July 17, 1941.
Appeal from the District Court of the United States for the District of Colorado; J. Foster Symes, Judge.
Proceedings in bankruptcy by Lester Lee Jones. From a judgment affirming a referee's decision denying bankrupt a discharge, bankrupt appeals, opposed by A.G. Gertz, trustee in bankruptcy, and Ben F. Mitchell.
Reversed and remanded, with instructions.
Lee Olwell, of Seattle, Wash. (W. David McClain and Edwin A. Williams, both of Denver, Colo., and Eli E. Dorsey, of Seattle, Wash., on the brief), for appellants.
Erl H. Ellis, of Denver, Colo. (Max D. Melville and Fred M. Winner, both of Denver, Colo., on the brief), for appellee Mitchell.
Before HUXMAN and MURRAH, Circuit Judges, and KENNAMER, District Judge.
Lester Lee Jones filed his petition in bankruptcy in the District Court of the United States for the District of Colorado. The only assets listed by him were household goods of the value of $50, and architect tools of the value of $50. Both items were claimed as exempt property. He listed liabilities totaling more than $6,000. When he filed his application for discharge, the principal creditor Ben F. Mitchell, objected to his discharge on the ground that he had falsely and fraudulently concealed assets and refused to list them, for the purpose of hindering and delaying his creditors. The referee denied the discharge. Upon petition for review, the District Judge affirmed the decision of the referee. The bankrupt has appealed.
Herein called the bankrupt.
Herein called appellee.
There is no dispute in the evidence, and the question is rather one of the legal implications to be drawn from the facts. Neither is there any disagreement on the applicable legal principles. The bankrupt is entitled to have the Bankruptcy Act, 11 U.S.C.A. § 1 et seq., liberally construed in his favor and is entitled to a discharge unless it clearly appears that he has committed some act which precludes this right. The burden of proof is on the objecting creditor to establish a corrupt motive or intent. When a prima facie case has been made by one objecting to a discharge, then the burden of proceeding shifts to the bankrupt to clear himself of the charge established by such prima facie showing. These principles are generally accepted, and need no citations of authorities to sustain them.
The bankrupt and appellee had an agreement whereby appellee was to procure contracts for architectural services on Public Works Administration construction projects. The work was to be done by bankrupt and the fees were to be divided one-third to bankrupt and two-thirds to appellee. They succeeded in securing a number of such contracts on which the bankrupt was engaged. He became unable to complete them because he did not have sufficient funds to pay his actual and necessary expenses incurred in traveling from place to place to supervise the work on the contracts. As a result, he relinquished all of the contracts, and the authorities employed other architects who supervised and completed the balance of the work, for which they received their compensation.
The referee found that the bankrupt concealed two assets, the sum of $461.27 due him from Adams County, and the further sum of $95, due from the city of Walden, both sums arising from jobs procured pursuant to the contract between bankrupt and appellee.
The bankrupt filed his petition on August 22, 1939, and was adjudged a bankrupt on August 28, 1939. He did not list any choses in action among his assets. He filed several amendments to his schedule of liabilities. We need to note only the one of September, 1939, wherein he listed an obligation to the National City Bank of Denver, of $350, secured by an assignment of moneys due from the Adams County contract. The assignment was dated August 23, 1938.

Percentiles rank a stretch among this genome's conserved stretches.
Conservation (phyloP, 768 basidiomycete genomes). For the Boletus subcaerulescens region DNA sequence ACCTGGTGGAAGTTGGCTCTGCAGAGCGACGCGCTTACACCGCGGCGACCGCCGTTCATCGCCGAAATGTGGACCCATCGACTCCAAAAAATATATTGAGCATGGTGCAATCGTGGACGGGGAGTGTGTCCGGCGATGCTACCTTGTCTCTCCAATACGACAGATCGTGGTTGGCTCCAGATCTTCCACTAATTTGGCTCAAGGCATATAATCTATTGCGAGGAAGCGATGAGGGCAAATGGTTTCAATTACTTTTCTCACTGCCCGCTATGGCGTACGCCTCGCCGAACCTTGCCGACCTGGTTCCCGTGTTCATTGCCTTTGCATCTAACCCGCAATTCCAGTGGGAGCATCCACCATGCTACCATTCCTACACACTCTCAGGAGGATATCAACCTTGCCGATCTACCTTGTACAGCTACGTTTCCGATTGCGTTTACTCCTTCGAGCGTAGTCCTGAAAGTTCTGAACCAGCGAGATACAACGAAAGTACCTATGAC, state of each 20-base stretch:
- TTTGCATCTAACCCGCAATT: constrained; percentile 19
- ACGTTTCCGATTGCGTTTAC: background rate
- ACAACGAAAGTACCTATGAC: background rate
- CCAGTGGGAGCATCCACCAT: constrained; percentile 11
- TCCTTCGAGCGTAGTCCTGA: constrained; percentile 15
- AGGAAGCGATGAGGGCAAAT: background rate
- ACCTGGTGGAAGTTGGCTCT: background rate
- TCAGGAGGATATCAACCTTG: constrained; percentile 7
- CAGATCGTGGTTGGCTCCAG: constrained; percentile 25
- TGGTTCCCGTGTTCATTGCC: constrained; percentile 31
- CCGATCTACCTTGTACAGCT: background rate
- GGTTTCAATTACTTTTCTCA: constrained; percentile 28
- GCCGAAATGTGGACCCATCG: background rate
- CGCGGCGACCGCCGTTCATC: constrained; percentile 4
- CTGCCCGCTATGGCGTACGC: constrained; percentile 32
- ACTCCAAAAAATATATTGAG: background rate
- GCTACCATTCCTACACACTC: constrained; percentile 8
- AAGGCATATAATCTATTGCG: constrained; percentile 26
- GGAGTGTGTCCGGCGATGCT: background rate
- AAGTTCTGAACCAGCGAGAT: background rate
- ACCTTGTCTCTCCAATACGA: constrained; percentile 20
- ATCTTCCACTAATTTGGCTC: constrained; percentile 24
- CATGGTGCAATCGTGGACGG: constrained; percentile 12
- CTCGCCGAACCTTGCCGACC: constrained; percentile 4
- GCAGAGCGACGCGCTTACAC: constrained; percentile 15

The only evidence offered by appellee to support the charge that the bankrupt concealed assets with intent to defraud the creditors was in relation to these two sums found due on the Adams County and the Walden City contracts, and the fact that the bankrupt failed to list them. Standing alone and unexplained, this is sufficient to raise a presumption of fraud on the part of bankrupt and shift the burden to him to clear himself thereof.
In explanation of why he did not list these choses in action, the bankrupt established that he had given an assignment of funds due from the Adams County contract to the bank, in the sum of $350; that he had also given a further assignment on this fund in the sum of $200 to a finance credit corporation. While there is some question of the status of the debt of $200 for which the assignment was given to the finance corporation, there is no doubt that the assignment was given and outstanding at the time he filed his schedules. The corporation claimed that the debt had not been paid and that the assignment was valid and outstanding. From this it would appear that he actually had nothing coming from the Adams County contract when he filed his schedule of assets. Appellee asserts that when the bankrupt listed the debt to the bank and the assignment of this fund, he thereby acknowledged his ownership of the fund and therefore it was his duty to set it out, and that his failure to list it was fraudulent and bars his discharge. It may be that he was the legal owner of the fund and should have set it out in the schedules. We are, however, not here concerned with the legal niceties and distinctions between legal title and beneficial or substantial interest in the fund. What we seek to determine is whether the bankrupt failed to call attention to this fund because he wanted to defraud his creditors or whether he did so in the honest belief that there was nothing coming to him above the assignments.